The railroad was also vilified in the press; disparaging names were given to it like “road to nowhere” or “monument of the past.” Shrouded in the mist of the 1990s’ economic meltdown, the once rosy glow of a successful BAM slowly faded into near oblivion.
According to Russian Railways president Vladimir Yakunin, BAM’s annual freight turnover was less than 45 billion ton-km those years, and the prognosis was that things would get even worse.
After 30 years, BAM is finished
By the turn of the century the state managed to raise some funds to complete overly protracted construction projects of the former USSR. The North-Muisky tunnel was finally put into operation in late 2003, 14 years after the official launch of the Baikal-Amur Railroad. Bored 15.3 km into hard rock, it is Russia’s longest railroad tunnel. With North-Muisky, trains now take just 15 minutes to traverse the mountainous area instead of 2.5 hours in the past.
It took the Baikal-Amur Railroad, or a “second Trans-Siberian,” almost 30 years to become the way it was envisioned in 1974. BAM begins in Irkutsk Region’s Taishet, runs through the town of Ust-Kut, the launch pad of the “great Komsomol endeavor” of the 1970s, and ends in Sovetskaya Gavan on the Pacific shore.
Failure breeds success
Although North-Muisky was completed, the railroad played a very insignificant role in Russia’s economy until very recently. Ironically, it is the current economic crisis that has awakened “the sleeping giant.” As domestic demand for industrial products shrank in late 2008, companies scrambled to export as much as possible. Ore, oil, coal, wood, lumber, cellulose – all became hot exports that have helped breathe new life into the legendary tracks. Irkutsk’s Oblastnaya regional newspaper reports as many as 15-16 freight trains are fully loaded and ready to roll but can’t as BAM’s throughput capacity is only 10 trains.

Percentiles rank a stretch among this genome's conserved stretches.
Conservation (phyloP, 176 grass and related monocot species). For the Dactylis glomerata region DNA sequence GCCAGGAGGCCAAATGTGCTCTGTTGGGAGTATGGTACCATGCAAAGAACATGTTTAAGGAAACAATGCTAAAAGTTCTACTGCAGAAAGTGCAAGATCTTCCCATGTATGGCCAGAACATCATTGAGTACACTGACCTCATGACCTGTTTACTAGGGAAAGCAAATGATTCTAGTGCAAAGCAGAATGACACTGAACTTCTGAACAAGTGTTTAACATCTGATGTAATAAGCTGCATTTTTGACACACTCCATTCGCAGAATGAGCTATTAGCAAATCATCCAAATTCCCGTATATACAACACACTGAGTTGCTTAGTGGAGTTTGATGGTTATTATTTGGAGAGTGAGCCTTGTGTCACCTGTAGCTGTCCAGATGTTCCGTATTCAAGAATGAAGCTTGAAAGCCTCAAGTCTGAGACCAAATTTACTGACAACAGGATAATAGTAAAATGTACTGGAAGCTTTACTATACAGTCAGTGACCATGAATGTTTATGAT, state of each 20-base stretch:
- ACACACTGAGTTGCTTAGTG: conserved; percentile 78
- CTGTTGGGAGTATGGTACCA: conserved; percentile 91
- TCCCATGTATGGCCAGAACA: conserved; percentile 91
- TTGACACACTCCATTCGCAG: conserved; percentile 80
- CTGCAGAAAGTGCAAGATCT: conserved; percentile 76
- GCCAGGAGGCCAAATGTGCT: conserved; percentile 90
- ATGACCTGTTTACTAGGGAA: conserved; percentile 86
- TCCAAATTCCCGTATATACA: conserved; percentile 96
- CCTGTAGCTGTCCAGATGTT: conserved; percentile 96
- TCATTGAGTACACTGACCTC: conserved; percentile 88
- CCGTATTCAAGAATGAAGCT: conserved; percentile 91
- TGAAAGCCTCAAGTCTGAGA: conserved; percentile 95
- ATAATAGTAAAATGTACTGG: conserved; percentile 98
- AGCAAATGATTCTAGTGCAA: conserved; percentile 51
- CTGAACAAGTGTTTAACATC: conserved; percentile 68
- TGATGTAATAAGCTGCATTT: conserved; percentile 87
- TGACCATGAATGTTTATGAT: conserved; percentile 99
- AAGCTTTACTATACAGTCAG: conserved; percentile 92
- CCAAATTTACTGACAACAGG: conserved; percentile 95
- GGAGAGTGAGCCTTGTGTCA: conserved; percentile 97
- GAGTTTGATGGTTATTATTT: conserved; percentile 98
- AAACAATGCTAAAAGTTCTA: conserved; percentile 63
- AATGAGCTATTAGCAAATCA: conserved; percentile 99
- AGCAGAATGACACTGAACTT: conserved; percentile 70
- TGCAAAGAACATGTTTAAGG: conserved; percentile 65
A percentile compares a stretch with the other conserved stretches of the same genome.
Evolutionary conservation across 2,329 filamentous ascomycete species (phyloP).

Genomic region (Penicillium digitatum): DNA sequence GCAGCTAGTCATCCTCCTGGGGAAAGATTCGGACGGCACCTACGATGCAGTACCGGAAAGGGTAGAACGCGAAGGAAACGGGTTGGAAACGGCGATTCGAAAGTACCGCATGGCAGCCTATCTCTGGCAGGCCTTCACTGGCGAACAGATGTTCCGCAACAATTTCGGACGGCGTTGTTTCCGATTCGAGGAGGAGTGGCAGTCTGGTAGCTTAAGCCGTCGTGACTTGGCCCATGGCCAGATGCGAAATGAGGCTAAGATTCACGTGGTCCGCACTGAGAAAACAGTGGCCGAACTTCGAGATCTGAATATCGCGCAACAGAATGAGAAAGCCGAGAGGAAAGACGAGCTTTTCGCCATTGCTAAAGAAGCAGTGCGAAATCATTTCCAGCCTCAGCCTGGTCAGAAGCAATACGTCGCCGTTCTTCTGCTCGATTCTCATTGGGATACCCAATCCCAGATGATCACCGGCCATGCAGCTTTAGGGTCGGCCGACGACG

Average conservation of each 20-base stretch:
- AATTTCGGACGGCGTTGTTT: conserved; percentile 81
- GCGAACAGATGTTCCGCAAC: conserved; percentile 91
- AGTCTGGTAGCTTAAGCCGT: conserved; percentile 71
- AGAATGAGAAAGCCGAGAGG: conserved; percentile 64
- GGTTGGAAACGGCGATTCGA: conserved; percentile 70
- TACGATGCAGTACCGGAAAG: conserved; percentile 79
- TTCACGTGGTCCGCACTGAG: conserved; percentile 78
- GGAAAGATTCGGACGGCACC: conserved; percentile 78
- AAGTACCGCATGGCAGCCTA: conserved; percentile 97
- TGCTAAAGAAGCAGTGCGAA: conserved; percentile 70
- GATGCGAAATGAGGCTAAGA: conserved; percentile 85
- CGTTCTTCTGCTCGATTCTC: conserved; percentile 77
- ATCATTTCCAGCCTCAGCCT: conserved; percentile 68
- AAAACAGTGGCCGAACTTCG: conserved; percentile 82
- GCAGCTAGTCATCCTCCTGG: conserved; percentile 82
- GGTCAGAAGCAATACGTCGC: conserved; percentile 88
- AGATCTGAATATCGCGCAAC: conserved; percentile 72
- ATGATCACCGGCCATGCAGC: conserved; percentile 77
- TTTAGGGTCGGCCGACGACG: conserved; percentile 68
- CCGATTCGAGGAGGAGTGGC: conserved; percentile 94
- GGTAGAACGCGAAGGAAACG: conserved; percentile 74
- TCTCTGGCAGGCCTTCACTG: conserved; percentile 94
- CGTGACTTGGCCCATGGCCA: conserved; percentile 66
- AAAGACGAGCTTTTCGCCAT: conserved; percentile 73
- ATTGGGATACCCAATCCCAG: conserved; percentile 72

According to the newspaper, it’s primarily BAM’s single track that hinders a boost in freight turnover. Railroad builders never dreamed that future traffic volumes would be so demanding and failed to make spans between stations shorter. As a result, as one train runs, another one coming the other way has to sidetrack and wait at a junction.
There’s another deficiency, too. The railroad is not 100% electric-powered, and diesel locomotives have to take it from where electricity ends. But they are not powerful enough to move heavy trains, especially in rocky areas of Western BAM. Railroadmen have to reduce the payload by a thousand tons and uncouple cars.
Big plans for the new BAM
Last week national rail operator Russian Railways declared its willingness to get cracking and address all these issues. A ten-year, $14.5bn technical upgrade and infrastructure development plan for the Baikal-Amur Railroad was announced.
The company’s president, Vladimir Yakunin, believes the railroad has a future. “BAM’s freight turnover has picked up 82% over the past four years. We have no other rail system that shows such an impressive rate of growth,” he said. According to Russian Railways’ estimates, turnover will hit 220 billion ton-km by 2020.
Construction of the new Kuznetsovsky tunnel on the Komsomolsk-on-Amur – Sovetskaya Gavan section already is underway and is expected to bump up traffic at BAM’s Eastern part to 50 million tons a year by 2020, the company says. Once commissioned, the tunnel will reportedly enable faster speeds and much greater payload at the section (from today’s 3,600 to 5,600 tons).
According to senior vice-president of Russian Railways Boris Lapidus, the railroad reportedly needs, among other urgent things, to have its long sections repaired, double tracks built, lockout systems on tracks installed, stations developed, and some bridges and tunnels upgraded.
These are large-scale projects, Mr. Lapidus emphasized, and Russian Railways expects the state and private business to join the effort. Speaking of private sector, he said oil and gas firm could, for instance, step in to build tracks from their fields to the main line. Other sectors could fork out, too. For example, metal and mining holding Mechel has already begun construction of a branch line to Russia’s largest coal deposit, Elginskoye, in South-East Yakutia.
Another major railroad, the Amur-Yakutsk Railroad, is currently being built from BAM’s Tynda – Berkakit section northward. Mid-term, 13 new tracks with a total length of 7,000 kilometers will be laid in the BAM area in future, according to plans. Long-term, a branch line to the city of Yakutsk and further north-east to Chukotka’s Magadan will be built.
The distance between Taishet and Sovetskaya Gavan is 500 km shorter if you take BAM rather than the Trans-Siberian Railroad. If BAM can keep the interest in its upgrade high, many transportation experts feel the railroad has the potential to become Russia’s major Far East export route.